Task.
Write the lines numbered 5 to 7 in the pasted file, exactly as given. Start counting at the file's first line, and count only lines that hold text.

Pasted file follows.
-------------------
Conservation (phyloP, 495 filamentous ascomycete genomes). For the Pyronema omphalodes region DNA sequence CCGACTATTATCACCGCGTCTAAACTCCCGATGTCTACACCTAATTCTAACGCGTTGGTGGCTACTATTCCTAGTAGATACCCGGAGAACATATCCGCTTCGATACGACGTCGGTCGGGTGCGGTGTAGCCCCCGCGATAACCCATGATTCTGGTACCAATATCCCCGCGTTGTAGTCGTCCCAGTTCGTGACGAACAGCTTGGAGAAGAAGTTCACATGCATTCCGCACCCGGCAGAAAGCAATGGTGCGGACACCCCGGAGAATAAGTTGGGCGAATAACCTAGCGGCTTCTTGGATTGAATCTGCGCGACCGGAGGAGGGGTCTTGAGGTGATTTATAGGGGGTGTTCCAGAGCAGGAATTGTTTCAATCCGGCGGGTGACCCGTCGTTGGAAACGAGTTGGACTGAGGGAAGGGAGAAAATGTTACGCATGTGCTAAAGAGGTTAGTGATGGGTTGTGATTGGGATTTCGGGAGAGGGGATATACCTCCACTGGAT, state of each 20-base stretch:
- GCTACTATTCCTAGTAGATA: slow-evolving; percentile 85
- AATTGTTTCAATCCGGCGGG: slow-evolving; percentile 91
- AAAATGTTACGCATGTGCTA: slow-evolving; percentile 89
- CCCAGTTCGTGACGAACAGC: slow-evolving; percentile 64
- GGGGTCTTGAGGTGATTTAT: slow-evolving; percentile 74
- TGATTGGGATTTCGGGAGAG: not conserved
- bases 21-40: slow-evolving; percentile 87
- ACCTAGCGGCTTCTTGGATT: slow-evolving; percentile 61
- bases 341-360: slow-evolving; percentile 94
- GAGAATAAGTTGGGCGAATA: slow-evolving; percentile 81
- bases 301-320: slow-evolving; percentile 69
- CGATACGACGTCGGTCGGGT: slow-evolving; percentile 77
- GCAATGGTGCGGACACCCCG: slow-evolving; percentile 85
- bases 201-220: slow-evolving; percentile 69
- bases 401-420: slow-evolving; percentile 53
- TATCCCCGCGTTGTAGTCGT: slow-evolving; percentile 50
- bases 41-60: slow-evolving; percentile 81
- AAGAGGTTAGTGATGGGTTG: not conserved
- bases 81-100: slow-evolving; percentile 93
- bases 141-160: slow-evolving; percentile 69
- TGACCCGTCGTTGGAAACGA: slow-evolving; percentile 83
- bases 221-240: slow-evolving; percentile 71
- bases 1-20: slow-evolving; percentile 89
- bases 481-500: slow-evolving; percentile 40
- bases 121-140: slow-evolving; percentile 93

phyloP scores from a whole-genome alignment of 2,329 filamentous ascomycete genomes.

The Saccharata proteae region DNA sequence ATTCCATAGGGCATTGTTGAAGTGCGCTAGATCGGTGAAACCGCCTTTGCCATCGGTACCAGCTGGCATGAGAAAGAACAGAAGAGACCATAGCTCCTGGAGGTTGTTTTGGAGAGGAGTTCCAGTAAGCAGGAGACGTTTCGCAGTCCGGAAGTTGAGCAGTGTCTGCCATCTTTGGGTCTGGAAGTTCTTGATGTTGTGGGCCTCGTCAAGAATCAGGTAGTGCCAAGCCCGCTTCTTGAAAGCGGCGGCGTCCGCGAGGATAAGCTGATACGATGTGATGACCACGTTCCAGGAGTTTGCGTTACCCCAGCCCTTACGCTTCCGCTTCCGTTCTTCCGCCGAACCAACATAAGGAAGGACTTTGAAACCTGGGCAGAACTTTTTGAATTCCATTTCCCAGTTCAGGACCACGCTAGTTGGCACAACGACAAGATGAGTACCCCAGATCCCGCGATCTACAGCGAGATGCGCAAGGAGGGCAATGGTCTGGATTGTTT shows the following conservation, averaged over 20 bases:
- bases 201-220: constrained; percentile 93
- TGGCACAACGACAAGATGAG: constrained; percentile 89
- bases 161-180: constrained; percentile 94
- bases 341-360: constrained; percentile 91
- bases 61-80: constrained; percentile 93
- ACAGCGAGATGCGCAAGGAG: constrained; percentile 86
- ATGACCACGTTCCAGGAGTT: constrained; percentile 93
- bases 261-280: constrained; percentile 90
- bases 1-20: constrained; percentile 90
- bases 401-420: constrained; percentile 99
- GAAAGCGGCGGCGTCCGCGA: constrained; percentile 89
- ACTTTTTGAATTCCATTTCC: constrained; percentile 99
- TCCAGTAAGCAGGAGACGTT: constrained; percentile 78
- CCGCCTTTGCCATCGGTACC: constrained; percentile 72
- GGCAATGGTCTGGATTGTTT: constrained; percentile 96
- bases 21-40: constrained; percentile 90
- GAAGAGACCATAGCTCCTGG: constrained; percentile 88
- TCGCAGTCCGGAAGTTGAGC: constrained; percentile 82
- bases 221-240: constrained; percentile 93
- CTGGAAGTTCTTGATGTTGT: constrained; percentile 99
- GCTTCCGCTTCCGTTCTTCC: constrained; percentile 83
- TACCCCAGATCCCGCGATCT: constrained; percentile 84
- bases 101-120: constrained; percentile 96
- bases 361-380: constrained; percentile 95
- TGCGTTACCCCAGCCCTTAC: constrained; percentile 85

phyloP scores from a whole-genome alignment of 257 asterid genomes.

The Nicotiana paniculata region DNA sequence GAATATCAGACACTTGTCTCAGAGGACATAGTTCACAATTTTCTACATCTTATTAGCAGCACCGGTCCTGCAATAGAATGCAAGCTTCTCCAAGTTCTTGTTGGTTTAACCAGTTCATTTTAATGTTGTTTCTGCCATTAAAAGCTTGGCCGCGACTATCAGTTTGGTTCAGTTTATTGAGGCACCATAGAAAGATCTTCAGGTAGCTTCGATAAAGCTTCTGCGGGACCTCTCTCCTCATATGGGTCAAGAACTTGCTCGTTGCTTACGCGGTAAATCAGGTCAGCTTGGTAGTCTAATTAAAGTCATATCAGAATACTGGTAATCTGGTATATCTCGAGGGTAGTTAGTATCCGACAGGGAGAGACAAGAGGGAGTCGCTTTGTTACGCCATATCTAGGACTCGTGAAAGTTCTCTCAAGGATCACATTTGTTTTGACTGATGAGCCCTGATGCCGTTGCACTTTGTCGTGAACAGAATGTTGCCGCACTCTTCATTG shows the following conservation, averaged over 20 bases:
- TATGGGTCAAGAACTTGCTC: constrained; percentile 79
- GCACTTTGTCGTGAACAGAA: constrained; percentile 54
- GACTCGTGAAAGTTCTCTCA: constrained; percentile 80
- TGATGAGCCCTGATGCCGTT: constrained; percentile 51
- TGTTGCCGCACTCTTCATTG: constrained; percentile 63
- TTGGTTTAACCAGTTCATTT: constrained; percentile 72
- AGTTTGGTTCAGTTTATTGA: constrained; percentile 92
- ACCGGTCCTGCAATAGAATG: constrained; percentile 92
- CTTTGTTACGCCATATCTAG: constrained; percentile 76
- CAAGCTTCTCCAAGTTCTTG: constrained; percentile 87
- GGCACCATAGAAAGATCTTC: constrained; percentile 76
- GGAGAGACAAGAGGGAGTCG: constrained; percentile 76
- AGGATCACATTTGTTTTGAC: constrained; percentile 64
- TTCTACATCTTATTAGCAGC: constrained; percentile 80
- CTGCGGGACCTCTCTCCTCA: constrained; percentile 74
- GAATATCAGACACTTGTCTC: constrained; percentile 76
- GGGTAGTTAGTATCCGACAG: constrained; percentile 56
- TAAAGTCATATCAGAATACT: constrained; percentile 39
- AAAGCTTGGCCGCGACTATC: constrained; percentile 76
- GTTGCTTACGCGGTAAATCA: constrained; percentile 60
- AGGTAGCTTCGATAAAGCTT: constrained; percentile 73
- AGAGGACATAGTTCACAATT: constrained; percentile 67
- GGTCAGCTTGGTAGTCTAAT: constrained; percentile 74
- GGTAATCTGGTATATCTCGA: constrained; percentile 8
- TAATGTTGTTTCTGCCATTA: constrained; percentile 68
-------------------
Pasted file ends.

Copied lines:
- CCCAGTTCGTGACGAACAGC: slow-evolving; percentile 64
- GGGGTCTTGAGGTGATTTAT: slow-evolving; percentile 74
- TGATTGGGATTTCGGGAGAG: not conserved